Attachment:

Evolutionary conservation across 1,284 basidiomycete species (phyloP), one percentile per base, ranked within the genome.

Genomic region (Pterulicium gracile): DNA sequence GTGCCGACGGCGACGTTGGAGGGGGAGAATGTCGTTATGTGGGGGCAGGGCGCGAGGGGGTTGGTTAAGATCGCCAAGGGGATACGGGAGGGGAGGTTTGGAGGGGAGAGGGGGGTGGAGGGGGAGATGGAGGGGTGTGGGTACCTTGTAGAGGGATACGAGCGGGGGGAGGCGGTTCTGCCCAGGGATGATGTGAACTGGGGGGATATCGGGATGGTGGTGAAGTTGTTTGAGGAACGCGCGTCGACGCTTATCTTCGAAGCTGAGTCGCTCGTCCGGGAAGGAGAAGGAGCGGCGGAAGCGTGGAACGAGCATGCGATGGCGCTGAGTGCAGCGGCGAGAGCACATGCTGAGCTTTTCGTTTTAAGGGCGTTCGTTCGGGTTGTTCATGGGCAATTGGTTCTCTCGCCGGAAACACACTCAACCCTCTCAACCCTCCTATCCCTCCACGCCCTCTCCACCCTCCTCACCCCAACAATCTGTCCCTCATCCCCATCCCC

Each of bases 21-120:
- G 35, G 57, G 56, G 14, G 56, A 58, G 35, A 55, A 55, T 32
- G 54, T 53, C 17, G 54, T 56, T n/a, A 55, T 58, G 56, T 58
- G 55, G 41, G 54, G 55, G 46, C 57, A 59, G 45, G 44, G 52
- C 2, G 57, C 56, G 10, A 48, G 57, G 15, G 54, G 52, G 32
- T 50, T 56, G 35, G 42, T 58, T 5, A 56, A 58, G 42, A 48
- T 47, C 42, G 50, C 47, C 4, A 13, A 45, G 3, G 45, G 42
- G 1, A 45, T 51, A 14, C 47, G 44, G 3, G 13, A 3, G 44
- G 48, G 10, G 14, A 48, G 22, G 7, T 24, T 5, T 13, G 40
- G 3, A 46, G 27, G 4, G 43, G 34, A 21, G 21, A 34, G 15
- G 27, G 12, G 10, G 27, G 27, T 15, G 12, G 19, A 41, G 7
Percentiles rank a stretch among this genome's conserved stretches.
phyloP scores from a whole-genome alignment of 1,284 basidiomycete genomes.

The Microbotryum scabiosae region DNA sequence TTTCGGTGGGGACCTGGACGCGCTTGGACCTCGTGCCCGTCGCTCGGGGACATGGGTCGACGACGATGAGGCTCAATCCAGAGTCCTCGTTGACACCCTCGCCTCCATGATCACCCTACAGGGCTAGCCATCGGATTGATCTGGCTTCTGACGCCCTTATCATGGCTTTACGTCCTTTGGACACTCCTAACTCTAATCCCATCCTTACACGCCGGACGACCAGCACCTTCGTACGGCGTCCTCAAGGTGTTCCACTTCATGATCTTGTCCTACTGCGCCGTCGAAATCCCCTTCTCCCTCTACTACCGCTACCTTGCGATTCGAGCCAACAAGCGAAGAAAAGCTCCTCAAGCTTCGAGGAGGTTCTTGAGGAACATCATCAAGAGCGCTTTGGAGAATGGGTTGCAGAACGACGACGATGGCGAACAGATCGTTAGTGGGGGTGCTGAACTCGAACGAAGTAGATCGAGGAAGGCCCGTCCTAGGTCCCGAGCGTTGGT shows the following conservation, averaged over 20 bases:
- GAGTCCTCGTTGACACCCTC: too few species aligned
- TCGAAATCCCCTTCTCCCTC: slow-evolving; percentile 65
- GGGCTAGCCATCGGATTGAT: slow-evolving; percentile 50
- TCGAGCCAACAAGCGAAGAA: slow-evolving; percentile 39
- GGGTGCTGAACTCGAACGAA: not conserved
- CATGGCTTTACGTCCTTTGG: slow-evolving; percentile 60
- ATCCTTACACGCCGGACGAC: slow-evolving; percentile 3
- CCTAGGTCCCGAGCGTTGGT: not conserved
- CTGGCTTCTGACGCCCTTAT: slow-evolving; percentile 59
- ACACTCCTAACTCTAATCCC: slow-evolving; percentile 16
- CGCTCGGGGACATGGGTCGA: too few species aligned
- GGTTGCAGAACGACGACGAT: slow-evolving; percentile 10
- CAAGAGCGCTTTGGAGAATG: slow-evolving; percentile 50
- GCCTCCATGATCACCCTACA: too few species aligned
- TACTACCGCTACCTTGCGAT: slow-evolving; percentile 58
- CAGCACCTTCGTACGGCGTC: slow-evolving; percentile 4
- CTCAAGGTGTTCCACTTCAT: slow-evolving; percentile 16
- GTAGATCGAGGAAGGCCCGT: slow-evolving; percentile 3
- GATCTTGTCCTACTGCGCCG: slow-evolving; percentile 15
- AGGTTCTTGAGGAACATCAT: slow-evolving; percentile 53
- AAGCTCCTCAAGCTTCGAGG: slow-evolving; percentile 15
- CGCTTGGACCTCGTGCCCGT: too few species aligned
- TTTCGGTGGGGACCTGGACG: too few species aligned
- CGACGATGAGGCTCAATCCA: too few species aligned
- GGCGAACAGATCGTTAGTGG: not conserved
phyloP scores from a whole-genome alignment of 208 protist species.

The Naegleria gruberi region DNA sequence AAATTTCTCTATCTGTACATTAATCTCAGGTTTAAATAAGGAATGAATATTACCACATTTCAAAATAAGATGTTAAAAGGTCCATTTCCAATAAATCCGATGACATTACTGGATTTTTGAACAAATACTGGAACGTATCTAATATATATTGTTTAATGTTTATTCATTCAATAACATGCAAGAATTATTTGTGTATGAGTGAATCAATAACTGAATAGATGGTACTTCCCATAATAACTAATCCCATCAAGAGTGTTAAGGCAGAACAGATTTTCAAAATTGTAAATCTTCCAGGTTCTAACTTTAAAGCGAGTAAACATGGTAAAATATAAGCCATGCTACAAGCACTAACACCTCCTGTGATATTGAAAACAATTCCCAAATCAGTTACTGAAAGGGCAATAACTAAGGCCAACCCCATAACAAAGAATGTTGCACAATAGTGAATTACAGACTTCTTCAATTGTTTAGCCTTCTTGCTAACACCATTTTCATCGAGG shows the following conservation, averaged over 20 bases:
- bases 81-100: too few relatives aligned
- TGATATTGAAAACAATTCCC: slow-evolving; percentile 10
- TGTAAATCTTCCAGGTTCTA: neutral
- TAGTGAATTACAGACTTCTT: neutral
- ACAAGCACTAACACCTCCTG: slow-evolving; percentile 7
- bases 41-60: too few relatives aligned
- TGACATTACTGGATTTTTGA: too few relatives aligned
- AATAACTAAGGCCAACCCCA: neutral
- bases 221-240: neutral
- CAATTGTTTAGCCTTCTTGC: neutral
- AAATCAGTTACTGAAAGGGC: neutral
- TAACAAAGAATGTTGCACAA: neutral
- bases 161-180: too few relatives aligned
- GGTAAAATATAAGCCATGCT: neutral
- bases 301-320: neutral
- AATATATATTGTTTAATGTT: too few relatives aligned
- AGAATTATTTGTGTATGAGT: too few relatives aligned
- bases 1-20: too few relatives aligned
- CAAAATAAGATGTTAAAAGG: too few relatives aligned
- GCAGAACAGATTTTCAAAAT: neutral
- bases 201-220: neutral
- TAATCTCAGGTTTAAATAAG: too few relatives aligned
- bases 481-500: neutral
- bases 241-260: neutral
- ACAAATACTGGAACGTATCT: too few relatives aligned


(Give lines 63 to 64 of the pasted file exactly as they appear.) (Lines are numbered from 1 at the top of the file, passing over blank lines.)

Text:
- GCAGAACAGATTTTCAAAAT: neutral
- bases 201-220: neutral